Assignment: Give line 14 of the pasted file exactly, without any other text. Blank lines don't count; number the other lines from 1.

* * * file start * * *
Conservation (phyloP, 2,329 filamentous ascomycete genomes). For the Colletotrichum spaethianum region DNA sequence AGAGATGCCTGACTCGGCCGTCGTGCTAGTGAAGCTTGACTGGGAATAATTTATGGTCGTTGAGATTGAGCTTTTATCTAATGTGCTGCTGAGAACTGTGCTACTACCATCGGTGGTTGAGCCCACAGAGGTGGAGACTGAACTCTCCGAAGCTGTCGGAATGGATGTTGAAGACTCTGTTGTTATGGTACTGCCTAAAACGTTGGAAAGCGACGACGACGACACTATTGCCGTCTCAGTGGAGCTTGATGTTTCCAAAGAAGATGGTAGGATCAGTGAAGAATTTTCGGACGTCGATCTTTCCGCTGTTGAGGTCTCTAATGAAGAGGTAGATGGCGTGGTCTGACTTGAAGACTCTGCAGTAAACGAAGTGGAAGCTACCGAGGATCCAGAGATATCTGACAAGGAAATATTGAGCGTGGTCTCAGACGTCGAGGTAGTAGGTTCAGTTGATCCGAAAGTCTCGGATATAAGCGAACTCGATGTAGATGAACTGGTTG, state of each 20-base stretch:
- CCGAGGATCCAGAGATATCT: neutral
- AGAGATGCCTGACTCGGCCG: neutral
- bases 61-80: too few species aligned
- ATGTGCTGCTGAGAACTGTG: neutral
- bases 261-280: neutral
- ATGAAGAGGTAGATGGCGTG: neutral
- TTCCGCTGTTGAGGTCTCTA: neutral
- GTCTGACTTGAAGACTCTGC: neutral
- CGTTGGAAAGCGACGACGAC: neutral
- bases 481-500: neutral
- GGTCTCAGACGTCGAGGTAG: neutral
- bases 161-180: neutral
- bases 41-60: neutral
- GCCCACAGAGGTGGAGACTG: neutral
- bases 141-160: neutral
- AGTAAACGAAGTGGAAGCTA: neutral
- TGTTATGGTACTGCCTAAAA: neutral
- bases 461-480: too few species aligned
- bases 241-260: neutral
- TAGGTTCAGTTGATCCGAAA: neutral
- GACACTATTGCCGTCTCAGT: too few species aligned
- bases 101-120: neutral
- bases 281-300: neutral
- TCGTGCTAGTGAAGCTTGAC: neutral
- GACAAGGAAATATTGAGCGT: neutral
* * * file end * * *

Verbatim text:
- bases 41-60: neutral